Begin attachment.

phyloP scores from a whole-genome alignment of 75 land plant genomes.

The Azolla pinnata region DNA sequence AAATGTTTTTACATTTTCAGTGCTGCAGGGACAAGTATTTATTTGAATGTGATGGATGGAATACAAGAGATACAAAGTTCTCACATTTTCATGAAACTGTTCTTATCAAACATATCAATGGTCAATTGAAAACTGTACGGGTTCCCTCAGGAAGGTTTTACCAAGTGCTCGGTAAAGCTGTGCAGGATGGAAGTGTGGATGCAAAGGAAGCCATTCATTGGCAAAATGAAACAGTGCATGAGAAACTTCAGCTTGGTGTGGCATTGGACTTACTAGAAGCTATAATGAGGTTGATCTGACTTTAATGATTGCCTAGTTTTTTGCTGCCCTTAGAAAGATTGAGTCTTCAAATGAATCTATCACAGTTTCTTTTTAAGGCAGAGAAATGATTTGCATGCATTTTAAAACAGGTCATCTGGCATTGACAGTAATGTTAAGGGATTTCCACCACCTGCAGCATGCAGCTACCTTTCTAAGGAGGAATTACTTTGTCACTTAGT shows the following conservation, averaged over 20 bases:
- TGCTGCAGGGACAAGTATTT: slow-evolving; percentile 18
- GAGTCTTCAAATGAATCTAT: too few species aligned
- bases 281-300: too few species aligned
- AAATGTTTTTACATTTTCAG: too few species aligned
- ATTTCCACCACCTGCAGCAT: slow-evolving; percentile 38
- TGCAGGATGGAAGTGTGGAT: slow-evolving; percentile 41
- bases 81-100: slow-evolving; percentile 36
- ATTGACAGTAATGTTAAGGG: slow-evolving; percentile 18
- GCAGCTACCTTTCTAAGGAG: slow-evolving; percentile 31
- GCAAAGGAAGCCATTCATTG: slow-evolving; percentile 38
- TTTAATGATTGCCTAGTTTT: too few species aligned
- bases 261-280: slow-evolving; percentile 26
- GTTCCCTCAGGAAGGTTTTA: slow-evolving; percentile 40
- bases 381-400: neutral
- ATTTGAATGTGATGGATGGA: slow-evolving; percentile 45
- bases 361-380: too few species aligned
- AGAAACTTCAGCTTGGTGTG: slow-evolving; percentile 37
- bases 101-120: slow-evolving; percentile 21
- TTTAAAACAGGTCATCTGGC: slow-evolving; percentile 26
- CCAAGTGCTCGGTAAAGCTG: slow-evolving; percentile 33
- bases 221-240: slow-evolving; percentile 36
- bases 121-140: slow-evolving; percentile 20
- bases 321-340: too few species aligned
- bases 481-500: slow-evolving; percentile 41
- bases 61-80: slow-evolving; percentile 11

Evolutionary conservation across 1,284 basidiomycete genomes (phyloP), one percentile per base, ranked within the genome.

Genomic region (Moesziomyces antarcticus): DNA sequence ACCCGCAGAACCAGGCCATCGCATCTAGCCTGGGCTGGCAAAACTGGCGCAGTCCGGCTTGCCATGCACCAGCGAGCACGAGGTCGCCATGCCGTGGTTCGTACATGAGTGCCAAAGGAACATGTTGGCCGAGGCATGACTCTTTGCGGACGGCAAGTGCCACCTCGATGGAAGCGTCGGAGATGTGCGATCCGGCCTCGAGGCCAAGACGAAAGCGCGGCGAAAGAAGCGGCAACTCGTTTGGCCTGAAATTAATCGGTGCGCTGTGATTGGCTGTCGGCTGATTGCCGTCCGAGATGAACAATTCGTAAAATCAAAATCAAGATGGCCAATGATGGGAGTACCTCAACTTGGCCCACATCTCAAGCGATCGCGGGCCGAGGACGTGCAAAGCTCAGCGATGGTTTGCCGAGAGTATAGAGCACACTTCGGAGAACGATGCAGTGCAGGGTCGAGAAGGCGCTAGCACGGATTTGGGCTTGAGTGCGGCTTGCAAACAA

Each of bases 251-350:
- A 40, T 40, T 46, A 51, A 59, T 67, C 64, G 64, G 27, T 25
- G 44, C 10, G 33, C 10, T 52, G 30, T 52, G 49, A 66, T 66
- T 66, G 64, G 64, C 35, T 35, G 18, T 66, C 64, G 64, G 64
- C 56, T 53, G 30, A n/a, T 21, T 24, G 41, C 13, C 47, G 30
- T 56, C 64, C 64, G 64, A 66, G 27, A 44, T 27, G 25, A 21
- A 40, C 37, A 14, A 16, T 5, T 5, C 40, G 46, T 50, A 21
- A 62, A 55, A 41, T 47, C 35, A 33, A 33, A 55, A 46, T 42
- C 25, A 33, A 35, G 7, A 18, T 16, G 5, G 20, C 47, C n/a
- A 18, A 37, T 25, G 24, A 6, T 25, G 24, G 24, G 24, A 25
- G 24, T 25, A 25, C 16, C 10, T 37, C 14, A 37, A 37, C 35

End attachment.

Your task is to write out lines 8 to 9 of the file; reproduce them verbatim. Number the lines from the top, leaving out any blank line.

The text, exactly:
- TGCAGGATGGAAGTGTGGAT: slow-evolving; percentile 41
- bases 81-100: slow-evolving; percentile 36